Statistical analysis

Continuous variables are expressed as the mean ± standard deviation, and categorical variables are presented as the percentage of the number of cases. Comparisons between RIFLE classes or AKIN stages were performed using analysis of variance and the chi-square test for continuous variables and categorical variables, respectively. Multivariate logistic regression analysis was employed to evaluate the association between RIFLE criteria and AKIN criteria with inhospital mortality. Model fit was assessed by the goodness of-fit test, and discrimination was assessed by the area under the receiver operator characteristic (AuROC) curve.

Data are presented as odds ratios (ORs) with 95% confidence intervals (CIs). A two-tailed P value < 0.05 was considered significant. Analysis was performed with the statistical software package SPSS 15.0 for Windows (Produtos e Serviços de Estatísticas, Lisboa, Portugal).

Results

During the study period 703 patients were admitted to the ICU, but 41 of them were chronic kidney disease patients undergoing dialysis and were excluded from the analysis. None of the patients had received a renal transplant. A total of 662 patients (mean age, 58.6 ± 19.2 years; 392 males; 613 Caucasian; mean Simplified Acute Physiology Score version II, 46.3 ± 18.6) were therefore evaluated. Patient baseline characteristics are summarized in Tables 3 and 4.

Table 3 Patient baseline characteristics
Table 4 Patient baseline characteristics and the Risk, Injury, Failure, Loss of Kidney Function, End-stage Kidney Disease (RIFLE) criteria

Acute kidney injury stratified by the RIFLE and AKIN criteria

AKI occurred in 43.8% of patients with a maximum RIFLE category: risk in 14.7%, injury in 11% and failure in 18.1% (Table 5). According to AKIN criteria, AKI occurred in 50.4% of patients – 21.1% with Stage 1, 10.1% with Stage 2 and 19.2% with Stage 3 (Table 5). AKIN criteria allowed the identification of more patients as having AKI (P = 0.018) and classified more patients with Stage 1 (risk in RIFLE) (P = 0.003); however, no statistically significant differences were observed for Stage 2 (injury in RIFLE) (P = 0.655) and for Stage 3 (failure in RIFLE) (P = 0.672).

Table 5 Incidence of acute kidney injury stratified by the Risk, Injury, Failure, Loss of Kidney Function, End-stage Kidney Disease (RIFLE) and the Acute Kidney Injury Network (AKIN) definition/classification schemes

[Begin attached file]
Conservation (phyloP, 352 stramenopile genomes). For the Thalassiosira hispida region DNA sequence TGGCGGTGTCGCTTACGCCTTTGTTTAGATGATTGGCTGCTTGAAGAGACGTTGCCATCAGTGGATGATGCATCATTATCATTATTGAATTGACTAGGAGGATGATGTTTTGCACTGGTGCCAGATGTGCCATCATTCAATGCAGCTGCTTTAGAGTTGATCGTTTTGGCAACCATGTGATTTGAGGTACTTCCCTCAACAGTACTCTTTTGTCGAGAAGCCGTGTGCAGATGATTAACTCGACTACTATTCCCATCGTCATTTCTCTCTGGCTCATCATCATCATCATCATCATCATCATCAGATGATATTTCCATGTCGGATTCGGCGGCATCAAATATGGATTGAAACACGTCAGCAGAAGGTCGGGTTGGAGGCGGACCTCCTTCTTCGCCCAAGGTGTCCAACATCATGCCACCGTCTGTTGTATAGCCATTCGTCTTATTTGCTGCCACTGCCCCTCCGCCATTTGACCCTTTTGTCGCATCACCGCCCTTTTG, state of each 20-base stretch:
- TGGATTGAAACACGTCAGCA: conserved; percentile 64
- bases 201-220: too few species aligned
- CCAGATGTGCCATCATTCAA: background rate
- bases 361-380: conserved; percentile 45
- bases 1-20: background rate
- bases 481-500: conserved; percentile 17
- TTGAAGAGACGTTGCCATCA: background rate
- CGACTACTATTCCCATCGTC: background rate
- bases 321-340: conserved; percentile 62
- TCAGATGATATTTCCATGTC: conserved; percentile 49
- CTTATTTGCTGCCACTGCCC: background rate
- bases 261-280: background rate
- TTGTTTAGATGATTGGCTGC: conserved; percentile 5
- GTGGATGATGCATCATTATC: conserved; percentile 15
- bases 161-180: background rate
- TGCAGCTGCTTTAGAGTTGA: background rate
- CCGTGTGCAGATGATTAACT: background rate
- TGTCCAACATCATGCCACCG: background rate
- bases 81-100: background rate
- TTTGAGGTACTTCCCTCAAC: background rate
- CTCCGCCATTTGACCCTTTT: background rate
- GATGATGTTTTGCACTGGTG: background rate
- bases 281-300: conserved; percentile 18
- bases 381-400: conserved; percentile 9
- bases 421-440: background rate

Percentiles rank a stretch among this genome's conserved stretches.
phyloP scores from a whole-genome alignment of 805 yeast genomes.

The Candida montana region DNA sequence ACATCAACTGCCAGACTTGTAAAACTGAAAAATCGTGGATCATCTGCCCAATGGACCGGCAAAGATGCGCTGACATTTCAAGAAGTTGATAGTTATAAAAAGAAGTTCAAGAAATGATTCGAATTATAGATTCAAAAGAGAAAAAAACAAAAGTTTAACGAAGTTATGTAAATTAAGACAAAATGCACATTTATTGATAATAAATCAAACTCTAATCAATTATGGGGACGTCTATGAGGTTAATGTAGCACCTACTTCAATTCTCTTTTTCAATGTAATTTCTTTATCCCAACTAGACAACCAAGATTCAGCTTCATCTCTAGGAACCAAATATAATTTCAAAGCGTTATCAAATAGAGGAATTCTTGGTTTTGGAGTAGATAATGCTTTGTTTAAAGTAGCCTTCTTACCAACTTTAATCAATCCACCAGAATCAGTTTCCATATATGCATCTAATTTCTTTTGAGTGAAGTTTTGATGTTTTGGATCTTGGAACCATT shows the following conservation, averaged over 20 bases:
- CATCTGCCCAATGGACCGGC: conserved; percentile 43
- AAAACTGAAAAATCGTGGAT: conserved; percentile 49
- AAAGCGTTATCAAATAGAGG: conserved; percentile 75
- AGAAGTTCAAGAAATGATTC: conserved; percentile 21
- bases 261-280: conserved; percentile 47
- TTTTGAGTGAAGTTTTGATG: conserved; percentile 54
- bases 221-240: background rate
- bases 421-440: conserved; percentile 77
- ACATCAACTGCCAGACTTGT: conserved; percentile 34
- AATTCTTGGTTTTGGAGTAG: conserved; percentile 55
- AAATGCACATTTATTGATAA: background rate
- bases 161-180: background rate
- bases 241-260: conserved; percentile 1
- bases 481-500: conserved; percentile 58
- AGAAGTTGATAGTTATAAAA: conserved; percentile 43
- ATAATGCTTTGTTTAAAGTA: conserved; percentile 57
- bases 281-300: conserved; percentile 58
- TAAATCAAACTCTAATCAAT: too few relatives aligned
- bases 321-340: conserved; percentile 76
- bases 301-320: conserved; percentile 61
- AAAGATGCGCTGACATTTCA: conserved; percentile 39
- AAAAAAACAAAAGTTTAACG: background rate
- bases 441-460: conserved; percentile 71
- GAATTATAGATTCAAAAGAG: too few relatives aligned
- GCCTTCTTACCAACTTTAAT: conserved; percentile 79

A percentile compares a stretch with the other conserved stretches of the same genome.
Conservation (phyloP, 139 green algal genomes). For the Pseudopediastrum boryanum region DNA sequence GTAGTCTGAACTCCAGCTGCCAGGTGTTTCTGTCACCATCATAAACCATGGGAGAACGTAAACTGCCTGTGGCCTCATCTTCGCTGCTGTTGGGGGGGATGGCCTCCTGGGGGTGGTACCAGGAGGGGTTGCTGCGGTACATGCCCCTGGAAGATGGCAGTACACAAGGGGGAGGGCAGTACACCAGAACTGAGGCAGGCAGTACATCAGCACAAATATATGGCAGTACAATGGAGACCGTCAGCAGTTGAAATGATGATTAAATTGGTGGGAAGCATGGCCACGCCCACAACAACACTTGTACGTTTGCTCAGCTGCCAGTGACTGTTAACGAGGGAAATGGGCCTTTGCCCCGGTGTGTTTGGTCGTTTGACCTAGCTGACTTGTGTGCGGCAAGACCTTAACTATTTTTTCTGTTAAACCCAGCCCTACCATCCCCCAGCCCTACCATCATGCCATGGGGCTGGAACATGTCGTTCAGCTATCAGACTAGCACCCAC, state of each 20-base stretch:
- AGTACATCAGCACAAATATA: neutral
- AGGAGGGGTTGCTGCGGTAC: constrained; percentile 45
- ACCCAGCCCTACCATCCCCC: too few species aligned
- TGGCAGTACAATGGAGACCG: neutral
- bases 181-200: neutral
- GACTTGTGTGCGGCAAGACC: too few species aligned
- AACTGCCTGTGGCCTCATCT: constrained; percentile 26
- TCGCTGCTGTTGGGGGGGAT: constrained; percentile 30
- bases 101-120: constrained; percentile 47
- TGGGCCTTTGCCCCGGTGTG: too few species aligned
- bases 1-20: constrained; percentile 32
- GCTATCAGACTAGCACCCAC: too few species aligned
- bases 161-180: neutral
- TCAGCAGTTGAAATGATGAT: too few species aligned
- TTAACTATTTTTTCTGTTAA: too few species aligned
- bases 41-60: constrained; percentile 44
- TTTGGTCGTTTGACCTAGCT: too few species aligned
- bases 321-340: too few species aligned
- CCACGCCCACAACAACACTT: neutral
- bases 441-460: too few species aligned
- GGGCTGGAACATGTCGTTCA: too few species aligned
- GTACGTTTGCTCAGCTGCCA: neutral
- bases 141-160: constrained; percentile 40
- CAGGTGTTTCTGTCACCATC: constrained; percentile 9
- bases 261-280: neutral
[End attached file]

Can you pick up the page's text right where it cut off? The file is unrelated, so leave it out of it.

Creatinine criteria led to a maximum RIFLE and a maximum AKIN in 64.1% and 67.4% of patients, respectively, whereas in almost 5% of patients it was the urine output criteria that led to a maximum RIFLE and a maximum AKIN. Creatinine and urine output criteria both led to a maximum RIFLE and a maximum AKIN in 30.3% and 27.8% of patients, respectively (Table 6).

Table 6 Patients with acute kidney injury classified by creatinine criteria or urine output criteria, or both criteria

Seventy-nine AKI patients (27.2%), defined by the RIFLE classification based on creatinine and urine output criteria, received renal replacement therapy. The requirement of renal replacement therapy was higher in accordance with severity of AKI, defined by the RIFLE classification based on creatinine and urine output criteria (risk, 2%; injury; 12.3%; failure, 56.7%; P < 0.0001; AuROC curve = 0.829), and either on creatinine criteria (risk, 2%; injury, 13%; failure, 56.1%; P < 0.0001; AuROC curve = 0.818) or on urine output criteria (risk, 0%; injury, 27.5%; failure, 77.6%; P < 0.0001; AuROC curve = 0.787).

Mortality

The overall mortality was 24.3%, and mortality was significantly higher for AKI patients as compared with non-AKI patients, as follows: AKI defined by any of the RIFLE criteria (41.3% versus 11%, P < 0.0001; OR = 2.78, 95% CI = 1.74 to 4.45, P < 0.0001) or AKIN criteria (39.8% versus 8.5%, P < 0.0001; OR = 3.59, 95% CI = 2.14 to 6.01, P < 0.0001) (Tables 7 and 8).

Table 7 Mortality according to acute kidney injury stratified by the Risk, Injury, Failure, Loss of Kidney Function, End-stage Kidney Disease (RIFLE) and the Acute Kidney Injury Network (AKIN) definition/classification schemes
Table 8 Separate multivariate regression analysis for the Risk, Injury, Failure, Loss of Kidney Function, End-stage Kidney Disease (RIFLE) and the Acute Kidney Injury Network (AKIN) classifications